Newborns and young infants are not usually the best sleepers. What with the waking up every few hours to eat and all! That is why the phrase ‘sleeping like a baby’ is so misleading. Parents often become very interested in how to help their newborns sleep pretty soon after delivery. The thing is newborns and young babies are not ready for sleep coaching, that is why it is usually advised that parents should wait on that until the baby is at least 4 months old and have moved past the 4 month sleep regression.
As a parent, don’t let that make you feel hopeless; just because your newborn is too young for sleep coaching does not mean you are destined to endure months of sleeplessness.
There are steps you can take to naturally encourage your newborn to sleep better. These ways include;
Go for a walk with your baby. Fresh air really does help children sleep better. Once your baby is a few weeks old, you can start incorporating a daily walk, or spend some time sitting outside. This will go a long way in helping your baby to sleep at night and during naps.
Give infant massage a try. Infant massage is an easy and natural way to help your newborn relax, which in turn can help promote better sleep. Not only that, but infant massage can improve digestion; strengthen the mother-child bond, and even aid growth and development.
Keep days bright and nights dark. Newborns are not born knowing that days are for playing and nights are for sleeping. In fact, many newborns have their days and night mixed up, and sleep for long stretches during the day while being up every hour at night. You can gently and naturally correct this by making sure that your baby is exposed to sunlight during the day (not direct sunlight, but rather filtered sunlight in a bright, sunny room). In addition, work to keep night dark, keep the room dim during diaper changes and feedings. Over time, this will help re-set your newborn’s circadian rhythms and guide him/her towards sleeping long stretches at night and napping during the day.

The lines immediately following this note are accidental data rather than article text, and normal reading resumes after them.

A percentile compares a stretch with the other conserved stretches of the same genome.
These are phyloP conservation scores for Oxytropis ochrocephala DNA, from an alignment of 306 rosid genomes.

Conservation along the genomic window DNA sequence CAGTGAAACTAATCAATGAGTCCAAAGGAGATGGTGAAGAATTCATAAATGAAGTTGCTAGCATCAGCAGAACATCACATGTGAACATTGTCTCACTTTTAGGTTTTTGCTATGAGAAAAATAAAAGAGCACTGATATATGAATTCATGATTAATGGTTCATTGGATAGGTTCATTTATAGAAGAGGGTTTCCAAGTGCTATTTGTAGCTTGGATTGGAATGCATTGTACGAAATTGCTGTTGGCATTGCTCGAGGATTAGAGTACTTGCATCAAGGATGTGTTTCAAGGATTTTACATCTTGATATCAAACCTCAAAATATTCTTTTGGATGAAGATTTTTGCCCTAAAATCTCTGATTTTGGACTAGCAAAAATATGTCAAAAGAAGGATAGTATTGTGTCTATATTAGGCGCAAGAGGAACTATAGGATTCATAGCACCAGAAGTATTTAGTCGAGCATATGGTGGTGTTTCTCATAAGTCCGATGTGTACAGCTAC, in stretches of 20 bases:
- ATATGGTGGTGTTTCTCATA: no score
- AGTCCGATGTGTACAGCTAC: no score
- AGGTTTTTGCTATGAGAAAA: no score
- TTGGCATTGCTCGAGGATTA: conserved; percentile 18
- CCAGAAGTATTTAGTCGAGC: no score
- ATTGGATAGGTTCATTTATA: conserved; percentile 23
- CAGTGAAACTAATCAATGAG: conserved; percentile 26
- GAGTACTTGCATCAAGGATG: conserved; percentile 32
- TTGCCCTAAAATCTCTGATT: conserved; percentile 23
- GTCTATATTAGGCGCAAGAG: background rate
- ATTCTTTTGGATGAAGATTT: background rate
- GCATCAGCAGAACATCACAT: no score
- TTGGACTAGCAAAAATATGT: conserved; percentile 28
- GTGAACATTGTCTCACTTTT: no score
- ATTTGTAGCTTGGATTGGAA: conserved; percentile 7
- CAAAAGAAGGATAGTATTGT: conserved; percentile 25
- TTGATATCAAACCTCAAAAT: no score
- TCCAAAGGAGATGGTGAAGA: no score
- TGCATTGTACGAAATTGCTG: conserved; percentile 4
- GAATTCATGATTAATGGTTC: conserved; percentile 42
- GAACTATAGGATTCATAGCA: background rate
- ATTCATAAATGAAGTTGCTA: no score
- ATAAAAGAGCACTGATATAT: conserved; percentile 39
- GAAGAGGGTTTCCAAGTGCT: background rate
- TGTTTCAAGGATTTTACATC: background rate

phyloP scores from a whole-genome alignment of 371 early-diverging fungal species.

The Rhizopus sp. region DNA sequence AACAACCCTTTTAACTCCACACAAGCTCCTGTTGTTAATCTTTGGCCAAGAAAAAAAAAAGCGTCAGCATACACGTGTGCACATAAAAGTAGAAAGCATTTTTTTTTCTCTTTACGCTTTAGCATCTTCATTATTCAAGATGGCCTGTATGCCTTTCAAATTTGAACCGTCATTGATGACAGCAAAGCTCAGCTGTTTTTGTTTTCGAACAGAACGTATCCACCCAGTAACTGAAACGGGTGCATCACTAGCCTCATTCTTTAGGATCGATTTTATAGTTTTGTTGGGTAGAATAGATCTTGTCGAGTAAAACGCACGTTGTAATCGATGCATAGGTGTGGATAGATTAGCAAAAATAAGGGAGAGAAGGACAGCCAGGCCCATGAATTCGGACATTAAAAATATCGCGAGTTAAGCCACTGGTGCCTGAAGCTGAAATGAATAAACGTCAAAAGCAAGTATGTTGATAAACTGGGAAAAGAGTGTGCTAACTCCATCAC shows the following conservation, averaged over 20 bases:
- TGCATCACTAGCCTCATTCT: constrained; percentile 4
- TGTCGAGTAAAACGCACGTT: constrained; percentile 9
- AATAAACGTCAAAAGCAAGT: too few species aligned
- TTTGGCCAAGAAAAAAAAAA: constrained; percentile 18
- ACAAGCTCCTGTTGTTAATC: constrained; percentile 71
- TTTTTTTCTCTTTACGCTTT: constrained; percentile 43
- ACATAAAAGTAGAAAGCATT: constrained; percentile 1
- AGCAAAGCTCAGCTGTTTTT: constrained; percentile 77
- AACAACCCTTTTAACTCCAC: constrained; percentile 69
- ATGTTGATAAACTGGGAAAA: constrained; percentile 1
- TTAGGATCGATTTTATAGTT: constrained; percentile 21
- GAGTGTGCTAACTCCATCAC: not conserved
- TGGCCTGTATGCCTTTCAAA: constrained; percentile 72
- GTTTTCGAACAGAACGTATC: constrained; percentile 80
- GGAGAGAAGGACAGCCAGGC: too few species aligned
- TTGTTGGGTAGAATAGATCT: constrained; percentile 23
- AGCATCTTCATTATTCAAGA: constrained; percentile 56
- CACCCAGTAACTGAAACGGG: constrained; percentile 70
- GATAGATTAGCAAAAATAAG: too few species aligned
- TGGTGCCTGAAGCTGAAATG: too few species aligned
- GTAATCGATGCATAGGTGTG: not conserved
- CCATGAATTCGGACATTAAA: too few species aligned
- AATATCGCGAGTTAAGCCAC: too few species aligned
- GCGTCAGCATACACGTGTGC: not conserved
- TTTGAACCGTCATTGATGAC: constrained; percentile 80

Keep baby close. There are lots of benefits to having your newborn nearby at night; it can make middle of the night feedings more convenient. But research indicates that room sharing is more than convenient; babies who room share and sleep close to mom have actually been shown to sleep better. They tend to cry less and sleep longer. They also tend to have slightly lower rates of sudden infant death syndrome. For these reasons, it is recommended that room-sharing is the best sleeping arrangements for babies.
Strive for adequate daytime naps. If your newborn or young baby is up every hour, all night long, then you have no choice but to think of the idea of keeping him up more during the day, in the hopes that it will encourage him to sleep better at night. Be wary of this line of thinking. Generally, babies who don’t nap well during the day actually sleep worse at night, because they are overtired. It’s important that your newborn have some awaking time during the day (this helps correct any newborn day/night confusion). However, your newborn’s awake time should be relatively short (no more than 45-60 minutes, generally), and your newborn should take plenty of naps during the day.
Carry/wear your baby. Nothing is more soothing for baby than being held close to mom or dad. Consequently, most newborns sleep best when they are in mom’s or dad’s arms, or held snugly in a baby sling. This is especially true for colicky babies (babies experiencing abdominal pain). Baby wearing is a great way to soothe colic. Remember that holding your baby, or wearing her around the house, certainly are not permanent sleep solutions. Rather, these are short-term strategies that will help maximize your baby’s and your sleep during those first few months after birth.
So, if you are a new mum and your baby is giving you sleepless nights, try these processes and you will be saying good-bye to sleepless night.
By: Mercy Kukah